New recipes

4 Essential Pintxos — Basque Tapas — Bars in San Sebastián

4 Essential Pintxos — Basque Tapas — Bars in San Sebastián


We are searching data for your request:

Forums and discussions:
Manuals and reference books:
Data from registers:
Wait the end of the search in all databases.
Upon completion, a link will appear to access the found materials.

It feels like the secret is out on San Sebastián. It was once a quaint town in the north of Spain, but now the crowds are hip to the incredible beach, artistic Parte Vieja, or old town, and incredible food at affordable prices. What else does one really need?

The fun with San Sebastián is wandering through old town in the evenings, hopping from pintxo bar to pintxo bar — pintxo are Basque tapas, usually skewered on toothpicks, often with a small piece of bread as a base — having a bite, and moving on. There are a lot of options to choose from, but don’t fret if the array seems overwhelming. We’ve eaten our way through the streets and have highlighted the essential stops here. These are the must-eat pintxos in San Sebastián, complete with wine pairings.

Bar Goiz-Argi

Bar Goiz-Argi looks like a very ordinary spot from the outside. It’s easy to pass by, but you’d be making a mistake. The interior is barren and the display of pintxos is basic, but look past all of that and zero in on the prawns, their specialty. Ask for the brocheta de gambas off the menu — a skewer of prawns freshly grilled and topped with red pepper salsa. Served on a slice of baguette, the prawns are so fresh they still have a snap to them.

Also recommended off the menu: the Mari Juli, which is named after the bar’s owner. It’s smoked salmon, Italian pepper, and smoked anchovy, and offers layers of smoke and salt that will make lovers of savory flavors salivate for more. And try a basket of piparras, which are guindilla peppers, fried. Some are hot and some are mild, which makes for a dangerously delicious game of Russian roulette.

To drink: Tío Pepe Dry Sherry. Sherry is underrated. This one has some notes of citrus and is creamy, making it food-friendly – especially with the salty, juicy, spicy flavors in the pintxos mentioned here.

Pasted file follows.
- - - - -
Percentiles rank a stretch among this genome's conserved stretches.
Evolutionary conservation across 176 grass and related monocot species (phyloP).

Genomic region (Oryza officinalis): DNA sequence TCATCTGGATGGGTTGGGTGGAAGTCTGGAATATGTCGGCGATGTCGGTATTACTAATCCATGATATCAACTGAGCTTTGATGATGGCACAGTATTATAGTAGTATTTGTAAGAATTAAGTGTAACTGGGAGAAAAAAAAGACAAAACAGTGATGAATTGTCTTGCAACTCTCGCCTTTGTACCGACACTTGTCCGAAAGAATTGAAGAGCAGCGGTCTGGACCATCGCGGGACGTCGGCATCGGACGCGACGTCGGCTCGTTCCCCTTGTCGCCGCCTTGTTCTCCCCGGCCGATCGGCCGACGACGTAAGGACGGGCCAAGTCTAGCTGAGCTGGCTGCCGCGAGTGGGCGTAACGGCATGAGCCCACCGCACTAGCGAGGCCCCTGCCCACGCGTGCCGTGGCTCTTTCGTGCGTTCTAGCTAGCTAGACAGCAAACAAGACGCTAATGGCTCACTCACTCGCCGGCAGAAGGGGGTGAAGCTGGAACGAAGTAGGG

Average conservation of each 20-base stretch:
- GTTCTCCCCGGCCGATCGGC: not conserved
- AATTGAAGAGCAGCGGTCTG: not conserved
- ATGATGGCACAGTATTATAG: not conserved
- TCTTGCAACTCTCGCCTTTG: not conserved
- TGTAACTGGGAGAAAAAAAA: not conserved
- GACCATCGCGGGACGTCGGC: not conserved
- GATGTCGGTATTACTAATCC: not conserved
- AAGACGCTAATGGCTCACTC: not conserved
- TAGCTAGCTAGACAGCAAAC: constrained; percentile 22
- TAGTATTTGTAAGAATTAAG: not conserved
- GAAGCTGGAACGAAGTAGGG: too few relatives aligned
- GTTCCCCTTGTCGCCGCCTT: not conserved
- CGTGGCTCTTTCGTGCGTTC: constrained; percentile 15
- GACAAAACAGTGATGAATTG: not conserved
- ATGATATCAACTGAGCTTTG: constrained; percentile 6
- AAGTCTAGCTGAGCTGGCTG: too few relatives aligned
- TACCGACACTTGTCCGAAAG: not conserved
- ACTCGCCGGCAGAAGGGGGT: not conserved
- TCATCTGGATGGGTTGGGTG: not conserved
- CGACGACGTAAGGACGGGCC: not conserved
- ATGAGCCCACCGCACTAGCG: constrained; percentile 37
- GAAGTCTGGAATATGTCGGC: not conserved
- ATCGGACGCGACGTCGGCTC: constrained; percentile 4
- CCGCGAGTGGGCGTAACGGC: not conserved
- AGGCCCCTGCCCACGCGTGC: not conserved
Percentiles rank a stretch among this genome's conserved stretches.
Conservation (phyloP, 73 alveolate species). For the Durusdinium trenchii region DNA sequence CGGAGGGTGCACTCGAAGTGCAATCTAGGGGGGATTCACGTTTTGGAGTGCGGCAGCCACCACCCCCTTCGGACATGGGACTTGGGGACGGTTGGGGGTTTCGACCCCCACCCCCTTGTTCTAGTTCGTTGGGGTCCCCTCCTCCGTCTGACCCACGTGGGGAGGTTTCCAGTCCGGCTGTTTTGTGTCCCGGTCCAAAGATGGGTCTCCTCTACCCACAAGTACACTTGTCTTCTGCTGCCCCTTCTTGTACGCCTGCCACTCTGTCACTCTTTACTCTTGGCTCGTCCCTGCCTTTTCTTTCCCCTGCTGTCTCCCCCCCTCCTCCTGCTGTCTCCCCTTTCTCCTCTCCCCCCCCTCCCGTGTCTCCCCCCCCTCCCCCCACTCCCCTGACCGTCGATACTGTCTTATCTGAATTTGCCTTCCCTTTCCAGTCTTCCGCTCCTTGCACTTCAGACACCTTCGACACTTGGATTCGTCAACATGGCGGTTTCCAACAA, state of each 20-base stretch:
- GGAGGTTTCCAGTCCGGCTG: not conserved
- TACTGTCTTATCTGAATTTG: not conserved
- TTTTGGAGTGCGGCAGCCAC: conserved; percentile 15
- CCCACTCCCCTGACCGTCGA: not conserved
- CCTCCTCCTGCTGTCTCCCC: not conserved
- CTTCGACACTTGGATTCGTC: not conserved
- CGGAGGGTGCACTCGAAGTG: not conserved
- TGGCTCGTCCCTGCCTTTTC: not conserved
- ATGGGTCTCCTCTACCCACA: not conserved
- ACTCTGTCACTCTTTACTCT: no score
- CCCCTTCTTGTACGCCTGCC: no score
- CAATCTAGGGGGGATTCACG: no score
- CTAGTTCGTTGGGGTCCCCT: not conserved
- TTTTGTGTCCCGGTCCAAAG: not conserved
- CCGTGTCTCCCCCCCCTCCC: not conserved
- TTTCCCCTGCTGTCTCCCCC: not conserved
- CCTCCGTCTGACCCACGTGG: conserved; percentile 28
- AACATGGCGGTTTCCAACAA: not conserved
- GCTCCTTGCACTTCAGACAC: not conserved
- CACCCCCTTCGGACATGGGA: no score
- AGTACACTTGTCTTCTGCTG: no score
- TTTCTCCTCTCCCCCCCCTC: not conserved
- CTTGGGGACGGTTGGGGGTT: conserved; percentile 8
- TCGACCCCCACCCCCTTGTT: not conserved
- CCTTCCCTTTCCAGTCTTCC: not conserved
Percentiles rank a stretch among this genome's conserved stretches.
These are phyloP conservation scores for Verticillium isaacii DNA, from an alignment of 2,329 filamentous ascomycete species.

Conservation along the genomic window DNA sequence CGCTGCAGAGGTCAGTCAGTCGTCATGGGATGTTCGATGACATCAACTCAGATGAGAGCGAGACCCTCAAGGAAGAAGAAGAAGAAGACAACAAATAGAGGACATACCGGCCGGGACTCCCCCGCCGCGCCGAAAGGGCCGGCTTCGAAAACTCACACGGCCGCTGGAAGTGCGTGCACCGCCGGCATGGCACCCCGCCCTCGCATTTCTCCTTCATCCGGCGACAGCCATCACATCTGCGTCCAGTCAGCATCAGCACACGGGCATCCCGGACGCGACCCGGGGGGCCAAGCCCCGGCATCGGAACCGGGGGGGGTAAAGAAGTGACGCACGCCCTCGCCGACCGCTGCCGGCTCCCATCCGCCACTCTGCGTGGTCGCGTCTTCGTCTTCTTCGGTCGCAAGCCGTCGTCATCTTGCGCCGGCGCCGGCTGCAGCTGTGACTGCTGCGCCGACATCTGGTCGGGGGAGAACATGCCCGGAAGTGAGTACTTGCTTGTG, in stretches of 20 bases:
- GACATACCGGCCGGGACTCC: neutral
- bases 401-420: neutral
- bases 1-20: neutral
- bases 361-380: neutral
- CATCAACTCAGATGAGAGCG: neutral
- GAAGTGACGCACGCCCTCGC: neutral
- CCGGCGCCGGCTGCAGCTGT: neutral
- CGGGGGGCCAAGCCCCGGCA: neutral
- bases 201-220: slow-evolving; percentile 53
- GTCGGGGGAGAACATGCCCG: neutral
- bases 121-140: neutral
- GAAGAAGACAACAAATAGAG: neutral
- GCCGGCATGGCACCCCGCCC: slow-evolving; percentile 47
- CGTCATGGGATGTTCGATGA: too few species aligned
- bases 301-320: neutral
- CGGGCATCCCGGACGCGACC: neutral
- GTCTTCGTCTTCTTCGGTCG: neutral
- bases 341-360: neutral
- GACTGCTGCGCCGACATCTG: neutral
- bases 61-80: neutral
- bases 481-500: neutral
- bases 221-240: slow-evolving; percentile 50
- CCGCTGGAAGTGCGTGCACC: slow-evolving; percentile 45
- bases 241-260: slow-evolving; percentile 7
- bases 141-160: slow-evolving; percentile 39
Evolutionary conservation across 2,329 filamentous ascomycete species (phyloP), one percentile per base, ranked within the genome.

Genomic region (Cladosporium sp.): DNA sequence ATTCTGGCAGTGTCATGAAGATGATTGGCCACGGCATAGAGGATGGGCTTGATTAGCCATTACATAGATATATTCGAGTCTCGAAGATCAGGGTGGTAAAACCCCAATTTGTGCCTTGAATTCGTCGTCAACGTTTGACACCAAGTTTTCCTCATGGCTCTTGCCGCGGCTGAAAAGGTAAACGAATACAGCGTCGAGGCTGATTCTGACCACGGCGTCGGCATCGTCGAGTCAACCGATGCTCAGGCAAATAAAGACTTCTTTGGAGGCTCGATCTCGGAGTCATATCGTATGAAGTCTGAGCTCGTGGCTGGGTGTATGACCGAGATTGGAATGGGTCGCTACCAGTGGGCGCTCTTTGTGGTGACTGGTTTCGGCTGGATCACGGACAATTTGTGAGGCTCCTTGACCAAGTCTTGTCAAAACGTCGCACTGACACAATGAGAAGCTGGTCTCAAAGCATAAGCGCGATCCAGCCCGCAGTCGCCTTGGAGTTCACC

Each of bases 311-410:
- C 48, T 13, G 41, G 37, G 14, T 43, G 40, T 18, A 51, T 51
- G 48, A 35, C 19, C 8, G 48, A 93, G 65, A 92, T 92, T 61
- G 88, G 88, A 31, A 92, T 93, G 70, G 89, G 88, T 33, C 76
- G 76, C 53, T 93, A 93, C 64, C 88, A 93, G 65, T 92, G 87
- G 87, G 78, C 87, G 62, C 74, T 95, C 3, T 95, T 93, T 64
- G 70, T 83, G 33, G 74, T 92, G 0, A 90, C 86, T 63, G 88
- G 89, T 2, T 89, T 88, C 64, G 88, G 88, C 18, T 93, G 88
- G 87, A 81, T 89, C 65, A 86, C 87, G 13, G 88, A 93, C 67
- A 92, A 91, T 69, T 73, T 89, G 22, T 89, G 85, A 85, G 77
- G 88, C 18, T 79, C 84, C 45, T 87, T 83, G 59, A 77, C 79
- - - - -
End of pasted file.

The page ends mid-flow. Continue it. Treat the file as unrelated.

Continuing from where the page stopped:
Bar Zeruko

Bar Zeruko is the talk of the town when it comes to pintxos. It’s a lively place, usually packed. What attracts the hungry crowds is the endless array of sexy pintxos along the bar. A lot of places have dull, simple snacks on display, but Bar Zeruko’s are particularly appetizing in appearance.

You can get started with a bite from the bar, but what you’ll want to do is find a table so that you can order off the menu. Start with "La Hoguera de Bacalao" (the salt cod bonfire), which is really unique. A piece of salt cod is served on a mini-grill with a piece of smoldering charcoal underneath. The result is smoky, salty ecstasy. Another one-of-a-kind option is the hamburguesa detxipi, which is a "hamburger" made with cuttlefish — a fleshier relative of squid — with a black ink sponge cake as the bun.

To drink: Txacoli. You can’t do pintxos without trying txakoli at least once. A lot of people mistake it for cider, but it is in fact a wine that’s produced in the Basque Country, as well as neighboring Cantabria and parts of Burgos. It is effervescent, not quite sparkling, and has high levels of acid and low levels of alcohol. It is almost always white (though rosé and red varieties do exist). It’s not meant to be aged, so it’s very young and fresh. With the big flavors of the cod bonfire and the cuttlefish burger, txakoli works perfectly.

Bar La Cepa

For over seven decades, Bar La Cepa has specialized in ibérico ham. That point is highlighted when you enter and see the infinite ham legs hanging above the bar. You can’t go wrong with any menu item that includes the ham, but there are other fantastic pintxos that are less obvious. This is a great place to order queso manchego con membrillo (manchego cheese with quince paste) if you haven’t had it before. It’s a local classic.

Another recommendation is the ensalada de tomate con tonito (tomato, pickled pipparas, local anchovies, and local tuna). It’s San Sebastián on a plate: nothing fancy but the individual ingredients shine – especially the tomatoes and the tuna. If your vision of tomatoes is the watered-down version we so often find in North America, this will open your eyes to what they’re supposed to taste like.

To drink: Beronia Crianza Rioja. You'll get a lot of saltiness from the ham, the manchego cheese, and the anchovies, so a wine with a "sweet" palate is perfect to give your tongue a break. I opted for the Beronia Crianza, which has notes of cherry and other red fruit. It’s a well-balanced wine and is ideal in between those bites of ibérico.

Gandarias Jatetxea

Gandarias – like Bar Zeruko – is one of the more popular pintxo places in San Sebastián. It offers a large array of pintxos at friendly prices, ranging from four to seven euros (about $4.75 to $8.25) a serving. While there are no wrong turns to make here, this is a place that specializes in meat. Solomillo (beef tenderloin), served with a sprinkling of salt, is simple and succulent.

I also opted for my sweet ending of the night at Gandaria, with the torrijas, very similar to French toast — day-old bread revived with eggs, milk, and cinnamon. This is a classic Basque dessert, but, truth be told, a lot of places do a poor job of it. They know what they’re doing at Gandarias, though, as the torrijas come out with a nice sear, adding texture to the soft inside.